Looby Loo Feels Guilty About Flying

By Paul Homewood


h/t Ian Magness


Why is the BBC offering publicity to eco-loons like this one?




For Maggie Robertson, it was a long-haul flight to Texas that changed her mind about flying.

It was 2017 and she was having a great holiday. But then Hurricane Harvey came along – and she and her family narrowly sidestepped floods that cost more than 100 lives.

"That brush with natural disaster helped put things in perspective," she says.

Previously a regular flyer, visiting friends in Scotland and holidaying abroad, she says the penny dropped during that trip. And in the end, the decision was easy.

"It was a relief to say I’m not doing it any more," she says. "I knew that what I was doing wasn’t consistent with what I thought was right."

She is one of a small band of people who have found flying just too uncomfortable to contemplate any more.

Many more people are still boarding the planes, but wrestling with a growing sense of shame.

They now feel that their desire for a holiday in the sun or a far-flung adventure is playing a small but undeniable part in the growing crisis of extreme weather events, rising sea levels and melting polar ice.

Flying is only responsible for around 2% of global emissions. That may not sound much, but if you are a flyer, it’s a much higher proportion of your own carbon footprint. That’s because more than 80% of the world’s population never fly at all.

One flight from London to New York emits around 1.3 tonnes of carbon according to the offsetting organisation Atmosfair. Other organisations offer lower estimates, but even if you eat vegan and cycle everywhere, you’d struggle to make up for the emissions from a return trip, according to research from the Centre for Research into Energy Demand Solutions, which last year calculated how individuals could reduce their annual carbon footprint.

Infographic - top 10 options for reducing your carbon footprint



Will Maggie Robertson give up her obviously very well off lifestyle? Will she go and live in a yurt and knit yoghurt? No, thought not!

And how does the BBC know that “many more people are still boarding the planes, but wrestling with a growing sense of shame”? Has the reporter gone to an airport and interviewed all the happy families off on their holidays?

The report then goes on to quote another “eco-expert”

"The industry has got a clear plan to decarbonise aviation, and there are a lot of opportunities and proven technologies that can do that," says Andy Jefferson, programme director at an organisation called Sustainable Aviation, which works on behalf of the government and the industry, including manufacturers and airports.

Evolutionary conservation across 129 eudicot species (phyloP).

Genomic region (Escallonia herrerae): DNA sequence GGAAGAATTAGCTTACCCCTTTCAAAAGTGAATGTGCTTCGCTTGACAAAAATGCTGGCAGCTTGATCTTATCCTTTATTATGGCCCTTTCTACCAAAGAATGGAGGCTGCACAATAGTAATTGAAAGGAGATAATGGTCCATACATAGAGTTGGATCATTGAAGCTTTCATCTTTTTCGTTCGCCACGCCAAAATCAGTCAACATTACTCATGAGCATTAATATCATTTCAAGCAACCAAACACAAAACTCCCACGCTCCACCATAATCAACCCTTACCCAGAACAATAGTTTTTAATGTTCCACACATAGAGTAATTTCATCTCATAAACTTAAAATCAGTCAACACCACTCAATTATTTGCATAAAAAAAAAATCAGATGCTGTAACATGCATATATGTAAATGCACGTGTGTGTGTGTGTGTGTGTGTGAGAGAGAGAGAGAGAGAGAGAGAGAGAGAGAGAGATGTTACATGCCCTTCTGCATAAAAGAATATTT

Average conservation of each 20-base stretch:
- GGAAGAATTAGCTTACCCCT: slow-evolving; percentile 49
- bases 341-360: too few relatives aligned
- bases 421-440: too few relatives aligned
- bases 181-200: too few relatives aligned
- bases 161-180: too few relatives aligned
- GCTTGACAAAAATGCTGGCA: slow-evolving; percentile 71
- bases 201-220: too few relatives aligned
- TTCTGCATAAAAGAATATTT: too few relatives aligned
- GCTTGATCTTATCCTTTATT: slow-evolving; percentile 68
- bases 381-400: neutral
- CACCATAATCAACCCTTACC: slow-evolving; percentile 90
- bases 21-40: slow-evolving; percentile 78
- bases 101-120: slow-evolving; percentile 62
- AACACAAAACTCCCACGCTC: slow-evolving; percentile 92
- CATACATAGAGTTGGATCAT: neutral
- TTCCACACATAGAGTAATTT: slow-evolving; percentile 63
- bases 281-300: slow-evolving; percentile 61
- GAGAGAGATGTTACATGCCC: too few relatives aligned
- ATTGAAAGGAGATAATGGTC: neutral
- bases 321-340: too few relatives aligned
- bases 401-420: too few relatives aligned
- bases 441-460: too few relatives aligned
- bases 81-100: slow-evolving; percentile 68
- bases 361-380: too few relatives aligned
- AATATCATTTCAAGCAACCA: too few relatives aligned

"Part of the solution will be the evolution of existing types of aeroplanes, as each time they come online, they’re in the region of 15% to 20% more efficient and better than the aircraft they’re replacing," he says.

In addition, things such as making sure a plane doesn’t carry more fuel or water than it needs, not maintaining planes in holding patterns as they wait to land, and keeping the engines well-maintained to ensure they operate efficiently, can all make flying greener.

Has it not occurred to him that the airline industry spends its life trying to make aircraft more fuel efficient, as fuel is a major cost component. As planes get more efficient, however, more people want to fly. Whatever a lobbyist from Sustainable Aviation or some potty bimbo with a guilt conscience have to say, the rest of the world will carry on flying around the world.

There is though a very pointed comment about carbon offsets:


But offsetting is controversial. In fact, Mike Childs, Friends of the Earth’s head of policy, describes it as "the greatest con on Earth".

"They’re trying to pretend that your emissions don’t count because you can offset, but the offsets aren’t real, they don’t last, they’re not permanent."

Nowhere in the article is there any comment at all to counter this eco-nonsense. Par for the course for the BBC, you might say!.



August 17, 2021 at 04:06AM

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